Exercise Frequency and Fracture Risk in Older Adults—How Often Is Enough?
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Purpose of Review
Due to older people’s low sports participation rates, exercise frequency may be the most critical component for designing exercise protocols that address fracture risk. The aims of the present article were to review and summarize the independent effect of exercise frequency (ExFreq) on the main determinants of fracture prevention, i.e., bone strength, fall frequency, and fall impact in older adults.
Evidence collected last year suggests that there is a critical dose of ExFreq that just affects bone (i.e., BMD). Corresponding data for fall-related fracture risk are still sparse and inconsistent, however.
The minimum effective dose (MED) of ExFreq that just favorably affects BMD at the lumbar spine and femoral neck has been found to vary between 2.1 and 2.5 sessions/week. Although this MED cannot necessarily be generalized to other cohorts, we speculate that this “critical exercise frequency” might not significantly vary among adult cohorts.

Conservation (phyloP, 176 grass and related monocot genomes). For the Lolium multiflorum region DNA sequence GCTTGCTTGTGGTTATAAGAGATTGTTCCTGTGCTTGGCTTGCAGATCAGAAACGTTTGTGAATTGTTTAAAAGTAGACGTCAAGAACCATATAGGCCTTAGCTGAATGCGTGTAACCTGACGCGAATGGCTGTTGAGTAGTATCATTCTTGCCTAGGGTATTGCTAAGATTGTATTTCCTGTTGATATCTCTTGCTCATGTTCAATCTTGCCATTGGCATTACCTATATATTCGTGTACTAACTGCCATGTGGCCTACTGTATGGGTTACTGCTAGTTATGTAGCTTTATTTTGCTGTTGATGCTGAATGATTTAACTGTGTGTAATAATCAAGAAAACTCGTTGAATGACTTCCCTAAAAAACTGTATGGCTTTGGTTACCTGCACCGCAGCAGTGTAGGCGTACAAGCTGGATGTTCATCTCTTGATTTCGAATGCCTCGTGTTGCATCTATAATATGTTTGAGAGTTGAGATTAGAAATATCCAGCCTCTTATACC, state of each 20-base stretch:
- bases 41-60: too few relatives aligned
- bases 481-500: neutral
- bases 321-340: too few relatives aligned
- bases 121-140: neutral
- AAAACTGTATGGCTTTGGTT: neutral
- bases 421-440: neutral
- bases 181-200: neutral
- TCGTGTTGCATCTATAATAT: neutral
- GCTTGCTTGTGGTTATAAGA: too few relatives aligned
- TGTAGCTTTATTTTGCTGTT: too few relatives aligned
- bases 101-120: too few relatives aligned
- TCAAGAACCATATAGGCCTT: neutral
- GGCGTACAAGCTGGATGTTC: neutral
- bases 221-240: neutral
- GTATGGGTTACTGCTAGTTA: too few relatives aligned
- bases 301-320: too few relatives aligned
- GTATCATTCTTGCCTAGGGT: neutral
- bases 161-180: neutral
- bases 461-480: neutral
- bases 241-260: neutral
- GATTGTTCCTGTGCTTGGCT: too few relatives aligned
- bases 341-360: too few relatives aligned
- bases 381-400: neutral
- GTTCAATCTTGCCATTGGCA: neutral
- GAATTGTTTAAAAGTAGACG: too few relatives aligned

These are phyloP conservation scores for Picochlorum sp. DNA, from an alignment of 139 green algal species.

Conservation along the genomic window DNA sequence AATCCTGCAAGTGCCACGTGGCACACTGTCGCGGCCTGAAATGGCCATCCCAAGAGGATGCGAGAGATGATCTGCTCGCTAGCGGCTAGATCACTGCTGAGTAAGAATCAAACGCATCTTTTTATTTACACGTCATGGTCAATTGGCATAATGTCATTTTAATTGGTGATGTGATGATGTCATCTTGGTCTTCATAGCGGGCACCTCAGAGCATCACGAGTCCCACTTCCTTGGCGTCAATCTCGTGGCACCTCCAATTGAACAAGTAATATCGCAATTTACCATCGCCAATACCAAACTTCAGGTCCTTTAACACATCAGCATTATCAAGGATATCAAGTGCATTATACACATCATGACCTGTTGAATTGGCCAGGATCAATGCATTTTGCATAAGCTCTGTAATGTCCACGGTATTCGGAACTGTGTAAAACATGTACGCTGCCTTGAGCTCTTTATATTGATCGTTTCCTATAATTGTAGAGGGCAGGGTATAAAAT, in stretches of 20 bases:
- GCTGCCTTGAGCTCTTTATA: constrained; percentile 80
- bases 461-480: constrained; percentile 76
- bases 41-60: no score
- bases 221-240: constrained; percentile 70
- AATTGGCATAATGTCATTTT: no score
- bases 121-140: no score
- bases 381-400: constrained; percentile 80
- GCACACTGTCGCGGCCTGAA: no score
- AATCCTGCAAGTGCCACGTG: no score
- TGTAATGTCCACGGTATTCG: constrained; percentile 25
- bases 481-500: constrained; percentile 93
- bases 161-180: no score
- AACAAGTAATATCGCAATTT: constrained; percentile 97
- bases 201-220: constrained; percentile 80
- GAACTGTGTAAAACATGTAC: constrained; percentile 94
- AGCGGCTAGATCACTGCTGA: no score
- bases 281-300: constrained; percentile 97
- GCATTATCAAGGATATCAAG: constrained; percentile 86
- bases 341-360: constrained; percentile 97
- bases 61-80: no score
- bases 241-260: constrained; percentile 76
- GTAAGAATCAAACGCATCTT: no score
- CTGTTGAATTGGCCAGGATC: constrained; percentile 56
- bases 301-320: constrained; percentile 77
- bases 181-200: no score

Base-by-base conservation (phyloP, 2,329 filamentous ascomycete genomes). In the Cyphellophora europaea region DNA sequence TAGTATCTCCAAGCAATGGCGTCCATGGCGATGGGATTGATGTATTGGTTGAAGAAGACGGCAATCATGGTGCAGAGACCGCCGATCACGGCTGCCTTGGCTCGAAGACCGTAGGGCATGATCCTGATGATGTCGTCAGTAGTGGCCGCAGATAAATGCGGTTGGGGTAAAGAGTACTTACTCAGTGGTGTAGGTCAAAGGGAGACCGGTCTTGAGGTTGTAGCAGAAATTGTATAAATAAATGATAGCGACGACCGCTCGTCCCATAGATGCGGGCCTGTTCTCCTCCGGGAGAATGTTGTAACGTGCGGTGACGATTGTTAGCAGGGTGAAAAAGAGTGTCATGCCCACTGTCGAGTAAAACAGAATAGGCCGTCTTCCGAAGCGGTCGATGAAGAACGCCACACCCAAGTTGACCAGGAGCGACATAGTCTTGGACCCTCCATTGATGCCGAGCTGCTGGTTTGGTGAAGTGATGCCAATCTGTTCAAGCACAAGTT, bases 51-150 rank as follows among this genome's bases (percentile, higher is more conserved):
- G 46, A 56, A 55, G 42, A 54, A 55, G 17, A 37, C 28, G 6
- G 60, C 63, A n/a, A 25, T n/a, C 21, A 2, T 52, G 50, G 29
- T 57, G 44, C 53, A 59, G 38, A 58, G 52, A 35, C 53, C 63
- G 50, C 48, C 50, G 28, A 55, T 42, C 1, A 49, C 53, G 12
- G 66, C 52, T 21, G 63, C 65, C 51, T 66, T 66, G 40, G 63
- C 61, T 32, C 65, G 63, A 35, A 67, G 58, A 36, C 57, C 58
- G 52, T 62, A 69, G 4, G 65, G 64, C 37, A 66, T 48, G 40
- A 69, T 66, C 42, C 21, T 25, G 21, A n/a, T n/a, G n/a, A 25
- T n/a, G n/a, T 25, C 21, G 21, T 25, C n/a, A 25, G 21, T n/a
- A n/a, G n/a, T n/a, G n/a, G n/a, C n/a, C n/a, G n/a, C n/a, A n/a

KeywordsExercise frequency Minimum effective dose Bone mineral density Falls Postmenopausal women Physical activity Exercise parameters Older people
We are thankful for the support of the “Behinderten und Rehabilitations-Sportverband Bayern” (Munich, Germany), “Netzwerk Knochengesundheit” (Erlangen, Germany), and the Institute of Sports and Sport Sciences, Friedrich-Alexander University of Erlangen-Nürnberg, Germany.
Compliance with Ethical Standards
Conflict of Interest
Wolfgang Kemmler, Matthias Kohl, and Simon von Stengel declare no conflicts of interest.
Human and Animal Rights and Informed Consent
This article does not contain any studies with human or animal subjects performed by any of the authors.
Papers of particular interest, published recently, have been highlighted as: • Of importance •• Of major importance
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